Danthonioideae: There is no Korean native species included in this subfamily. The newly examined accession representing the subfamily is Cortaderia selloana, which has been introduced from South America for landscaping. There is another introduced species Danthonia spicata, which distributes in the middle part of Korea (Lee, 2016), but is not included in this study. Reimer (2006) studied the interspecific relationship of Danthonia using the trnL-F, confirming that D. spicata showed the closest relationship to D. parryi and D. unispicata.
Chloridoideae: The Korean accessions representing seven genera were classified into three tribes (Cynodonteae, Eragrostideae, Zoysieae) and five subtribes (Eleusininae, Eragrostidinae, Muhlenbergiinae, Sporobolinae, Zoysiinae) in Chloridoideae (Fig. 3). Among the seven genera, Eragrostis did not form a monophyletic group. Some of the species of Eragrostis showed a close phylogenetic relationship with Pogonarthria and Ectrosia, making Eragrosits polyphyletic. Similar results have been obtained from phylogenetic studies using the sequences of nrITS and trnL-F (Columbus et al., 2007) and waxy and rps16 (Ingram and Doyle, 2004). Additional studies including samples of E. multicaulis, E. ferruginea, and E. japonica will clarify the taxonomic circumscription of the genera.
Panicoideae: The taxa previously classified as ‘Centothecoideae’ were included in Panicoideae (Fig. 3). These taxa had been classified as Arundinoideae based on morphological and anatomical investigations (Renvoize, 1981; Hilu and Wright, 1982; Davis and Soreng, 1993; Hsiao et al., 1998). Grass Phylogeny Working Group (2001) and Bouchenak-Khelladi et al. (2008) argued that ‘Centothecoideae’ was a monophyletic group which could be classified as a distinct subfamily, but several molecular phylogenetic studies have shown that the members of ‘Centothecoideae’ have closer relationships with Panicoideae (Hsiao et al., 1999; Zhang, 2000; Grass Phylogeny Working Group, 2001; Salamin et al., 2002; Duvall et al., 2007; Sánchez-Ken and Clark, 2007; Bouchenak-Khelladi et al., 2008, 2010). Sánchez-Ken and Clark (2007, 2010) and Grass Phylogeny Working Group II (2011) have also argued that the separation of ‘Centothecoideae’ as an independent subfamily was not appropriate, a contention supported by the present study. It is thought that the monophyly of 'Centothecoideae' observed in previous studies (Grass Phylogeny Working Group, 2001; Bouchenak-Khelladi et al., 2008) is due to the limited taxon sampling in those studies.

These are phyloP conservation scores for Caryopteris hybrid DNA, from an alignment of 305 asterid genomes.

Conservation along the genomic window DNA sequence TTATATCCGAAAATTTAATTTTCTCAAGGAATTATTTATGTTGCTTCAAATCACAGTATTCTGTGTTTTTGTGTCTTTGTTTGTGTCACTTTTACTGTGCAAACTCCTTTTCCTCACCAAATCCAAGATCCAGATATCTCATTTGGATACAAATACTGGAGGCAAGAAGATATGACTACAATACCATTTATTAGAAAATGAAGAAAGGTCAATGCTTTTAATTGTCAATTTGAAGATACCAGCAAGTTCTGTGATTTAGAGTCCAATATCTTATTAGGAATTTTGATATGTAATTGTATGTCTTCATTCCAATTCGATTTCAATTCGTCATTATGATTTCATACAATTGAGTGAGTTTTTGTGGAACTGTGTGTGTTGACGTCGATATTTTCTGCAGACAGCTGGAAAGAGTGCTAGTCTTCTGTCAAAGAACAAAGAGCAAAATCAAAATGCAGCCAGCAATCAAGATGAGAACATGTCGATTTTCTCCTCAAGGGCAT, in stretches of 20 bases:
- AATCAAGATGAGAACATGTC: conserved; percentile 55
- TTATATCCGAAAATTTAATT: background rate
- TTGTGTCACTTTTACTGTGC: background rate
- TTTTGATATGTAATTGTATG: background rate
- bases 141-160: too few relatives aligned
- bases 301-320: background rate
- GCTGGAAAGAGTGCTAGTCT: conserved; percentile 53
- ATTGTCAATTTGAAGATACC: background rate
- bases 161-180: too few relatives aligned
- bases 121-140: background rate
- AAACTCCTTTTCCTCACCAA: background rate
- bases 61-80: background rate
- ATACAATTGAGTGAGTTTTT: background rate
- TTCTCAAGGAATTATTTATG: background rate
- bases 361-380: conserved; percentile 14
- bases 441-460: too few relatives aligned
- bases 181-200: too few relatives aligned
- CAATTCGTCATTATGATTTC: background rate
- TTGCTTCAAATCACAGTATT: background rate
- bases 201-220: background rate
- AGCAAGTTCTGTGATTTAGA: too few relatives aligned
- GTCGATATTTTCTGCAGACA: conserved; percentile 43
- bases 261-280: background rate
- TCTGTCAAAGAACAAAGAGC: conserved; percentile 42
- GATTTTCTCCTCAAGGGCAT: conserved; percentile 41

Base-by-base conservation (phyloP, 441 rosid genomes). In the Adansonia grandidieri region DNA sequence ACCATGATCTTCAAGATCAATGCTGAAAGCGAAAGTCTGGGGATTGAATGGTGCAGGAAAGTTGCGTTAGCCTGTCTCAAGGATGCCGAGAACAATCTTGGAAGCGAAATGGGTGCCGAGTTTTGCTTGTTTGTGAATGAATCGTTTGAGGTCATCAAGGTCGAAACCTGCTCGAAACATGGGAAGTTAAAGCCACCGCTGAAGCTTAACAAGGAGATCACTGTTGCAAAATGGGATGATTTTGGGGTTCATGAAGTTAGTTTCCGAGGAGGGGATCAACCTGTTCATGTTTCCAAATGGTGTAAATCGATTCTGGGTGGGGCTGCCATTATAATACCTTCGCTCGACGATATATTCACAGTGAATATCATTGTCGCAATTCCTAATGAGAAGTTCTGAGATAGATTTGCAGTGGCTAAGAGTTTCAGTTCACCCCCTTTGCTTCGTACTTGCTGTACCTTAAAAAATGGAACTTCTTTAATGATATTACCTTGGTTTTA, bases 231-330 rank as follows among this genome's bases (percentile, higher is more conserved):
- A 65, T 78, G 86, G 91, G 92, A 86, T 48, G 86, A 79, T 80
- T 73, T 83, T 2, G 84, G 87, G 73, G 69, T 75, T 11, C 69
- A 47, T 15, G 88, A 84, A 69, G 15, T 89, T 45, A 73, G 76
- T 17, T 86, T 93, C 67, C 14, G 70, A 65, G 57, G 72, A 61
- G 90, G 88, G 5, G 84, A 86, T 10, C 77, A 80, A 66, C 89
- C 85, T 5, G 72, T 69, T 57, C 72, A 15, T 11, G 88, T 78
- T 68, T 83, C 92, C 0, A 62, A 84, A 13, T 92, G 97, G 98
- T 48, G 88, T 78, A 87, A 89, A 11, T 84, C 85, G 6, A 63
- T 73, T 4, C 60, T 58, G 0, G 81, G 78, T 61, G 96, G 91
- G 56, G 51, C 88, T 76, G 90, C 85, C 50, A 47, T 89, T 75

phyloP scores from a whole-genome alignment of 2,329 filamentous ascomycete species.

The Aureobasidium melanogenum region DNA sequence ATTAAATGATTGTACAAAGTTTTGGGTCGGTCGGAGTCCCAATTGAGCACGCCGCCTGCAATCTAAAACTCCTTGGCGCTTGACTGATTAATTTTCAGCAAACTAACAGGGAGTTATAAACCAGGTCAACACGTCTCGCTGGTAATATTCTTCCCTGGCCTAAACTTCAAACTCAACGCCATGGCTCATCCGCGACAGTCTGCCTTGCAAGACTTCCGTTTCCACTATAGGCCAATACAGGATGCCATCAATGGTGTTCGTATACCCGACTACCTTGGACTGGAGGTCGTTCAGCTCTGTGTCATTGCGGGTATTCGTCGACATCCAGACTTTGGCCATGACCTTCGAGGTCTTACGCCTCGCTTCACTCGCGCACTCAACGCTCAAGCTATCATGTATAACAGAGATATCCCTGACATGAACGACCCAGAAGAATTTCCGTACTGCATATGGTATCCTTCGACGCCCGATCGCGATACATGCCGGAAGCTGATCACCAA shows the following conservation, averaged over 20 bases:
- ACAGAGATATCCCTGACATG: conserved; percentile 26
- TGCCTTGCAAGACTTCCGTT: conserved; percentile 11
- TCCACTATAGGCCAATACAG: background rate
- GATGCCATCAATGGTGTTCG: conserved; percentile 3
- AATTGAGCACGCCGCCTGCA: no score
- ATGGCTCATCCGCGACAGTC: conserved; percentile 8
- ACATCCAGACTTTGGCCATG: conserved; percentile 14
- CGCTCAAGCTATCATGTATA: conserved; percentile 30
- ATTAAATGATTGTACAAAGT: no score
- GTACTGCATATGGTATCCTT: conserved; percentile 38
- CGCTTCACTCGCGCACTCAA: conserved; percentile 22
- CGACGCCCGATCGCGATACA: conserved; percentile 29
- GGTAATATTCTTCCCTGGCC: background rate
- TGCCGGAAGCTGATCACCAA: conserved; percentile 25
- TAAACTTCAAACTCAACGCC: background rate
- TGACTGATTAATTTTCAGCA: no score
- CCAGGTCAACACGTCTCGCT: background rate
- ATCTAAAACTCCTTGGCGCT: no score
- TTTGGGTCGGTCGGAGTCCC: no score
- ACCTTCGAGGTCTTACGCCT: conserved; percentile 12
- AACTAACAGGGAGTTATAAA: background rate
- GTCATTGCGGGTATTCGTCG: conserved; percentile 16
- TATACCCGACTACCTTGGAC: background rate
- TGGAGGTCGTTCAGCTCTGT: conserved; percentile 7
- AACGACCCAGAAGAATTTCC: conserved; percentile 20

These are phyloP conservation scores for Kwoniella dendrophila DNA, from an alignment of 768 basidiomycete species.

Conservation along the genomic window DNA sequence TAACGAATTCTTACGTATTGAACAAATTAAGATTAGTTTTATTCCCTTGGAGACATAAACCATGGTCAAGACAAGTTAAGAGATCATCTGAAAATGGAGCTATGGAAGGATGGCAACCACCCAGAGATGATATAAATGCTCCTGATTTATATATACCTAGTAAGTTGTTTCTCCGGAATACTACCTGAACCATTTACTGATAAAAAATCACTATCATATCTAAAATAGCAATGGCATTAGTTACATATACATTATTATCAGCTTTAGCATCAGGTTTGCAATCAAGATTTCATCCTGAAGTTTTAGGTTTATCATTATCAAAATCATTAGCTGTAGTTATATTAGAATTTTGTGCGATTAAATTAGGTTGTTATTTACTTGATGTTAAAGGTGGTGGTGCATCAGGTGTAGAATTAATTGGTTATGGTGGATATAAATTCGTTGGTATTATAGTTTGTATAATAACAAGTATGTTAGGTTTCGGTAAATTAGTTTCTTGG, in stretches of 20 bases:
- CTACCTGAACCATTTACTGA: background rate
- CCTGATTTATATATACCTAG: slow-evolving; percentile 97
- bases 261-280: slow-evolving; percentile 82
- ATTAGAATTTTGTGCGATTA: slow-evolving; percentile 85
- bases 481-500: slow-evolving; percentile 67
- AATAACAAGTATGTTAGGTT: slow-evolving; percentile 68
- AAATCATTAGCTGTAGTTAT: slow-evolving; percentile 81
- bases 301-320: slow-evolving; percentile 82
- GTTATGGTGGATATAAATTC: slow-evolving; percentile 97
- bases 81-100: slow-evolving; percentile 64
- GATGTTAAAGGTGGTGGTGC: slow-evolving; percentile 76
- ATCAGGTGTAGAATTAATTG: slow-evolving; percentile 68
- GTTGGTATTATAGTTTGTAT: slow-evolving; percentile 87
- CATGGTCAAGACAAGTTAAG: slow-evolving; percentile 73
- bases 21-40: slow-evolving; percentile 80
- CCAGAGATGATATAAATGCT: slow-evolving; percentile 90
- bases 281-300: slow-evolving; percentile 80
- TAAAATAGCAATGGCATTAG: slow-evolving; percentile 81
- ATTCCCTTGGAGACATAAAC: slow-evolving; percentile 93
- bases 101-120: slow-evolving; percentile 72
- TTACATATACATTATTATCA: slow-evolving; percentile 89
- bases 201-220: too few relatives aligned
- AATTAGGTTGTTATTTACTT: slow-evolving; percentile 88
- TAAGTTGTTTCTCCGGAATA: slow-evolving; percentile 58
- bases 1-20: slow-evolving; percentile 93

The Korean accessions (representatives of a total of 28 genera) included in this subfamily were nested in five tribes (Zeugiteae, Paniceae, Paspaleae, Arundinelleae, and Andropogoneae) (Fig. 3). Except for the accessions of three monophyletic genera (Lophatherum, Paspalum, and Arundinella) belonging to the relatively small tribes Zeugiteae, Paspaleae, and Arundinelleae, the remaining Korean accessions were divided into two large tribes, Paniceae (9 genera) and Andropogoneae (16 genera). Monophyly of many genera within these two large tribes is not evident, as discussed below.
Within the subtribe Cenchrinae (tribe Paniceae), Pennisetum and Setaria were found to be polyphyletic, as some members of each genus were grouped with species of other genera. Chemisquy et al. (2010) suggested merging Pennisetum into Cenchrus based on the results of morphological and molecular phylogenetic analyses. Meanwhile, P. glaucum, which showed a sister relationship with S. pumilia, was sometimes recognized as S. glauca (Hus, 1978; Lee, 2007). It is apparent from the molecular phylogeny that P. glaucum is distinct from other species in the genus, but the taxonomic treatment must be verified as the generic circumscriptions of related taxa have not yet been fully resolved. For example, Setaria also appears to be polyphyletic (Fig. 3). Polyphyly of the genus has also been suggested in molecular phylogenetic analyses and inflorescence differentiation pattern studies (Doust and Kellogg, 2002; Doust et al., 2007; Kellogg et al., 2009). Korean Setaria species are divided into two groups; the first is an annual, with highly condensed panicle and spikelets with bristles (S. chondrachne, S. pycnocoma, S. verticillata, S. italica, S. viridis); the second group is an annual or perennial, with loose panicles, narrow spikelets, and wrinkled leaves (S. pumila). This is consistent with the results reported by Kellogg et al. (2009).
Eriochloa in the subtribe Melinidinae is paraphyletic, and the two representative species of the genus form a clade with Urochloa panicoides (Fig. 3). These two genera can be distinguished by the shape of the callus, i.e., the base of the spikelets; Eriochloa has a swollen cup shape, whereas Urochloa does not (Salariato et al., 2009). However, the other morphological features are very similar. Molecular phylogenetic studies using nuclear ITS sequences also did not support monophyly in Eriochloa (Torres Gonzalez and Morton, 2005). Because only one species (E. villosa) is currently distributed in Korea, a phylogenetic analysis including expanded taxon sampling from the genus as well as closely related genera would be necessary to address the taxonomic issue.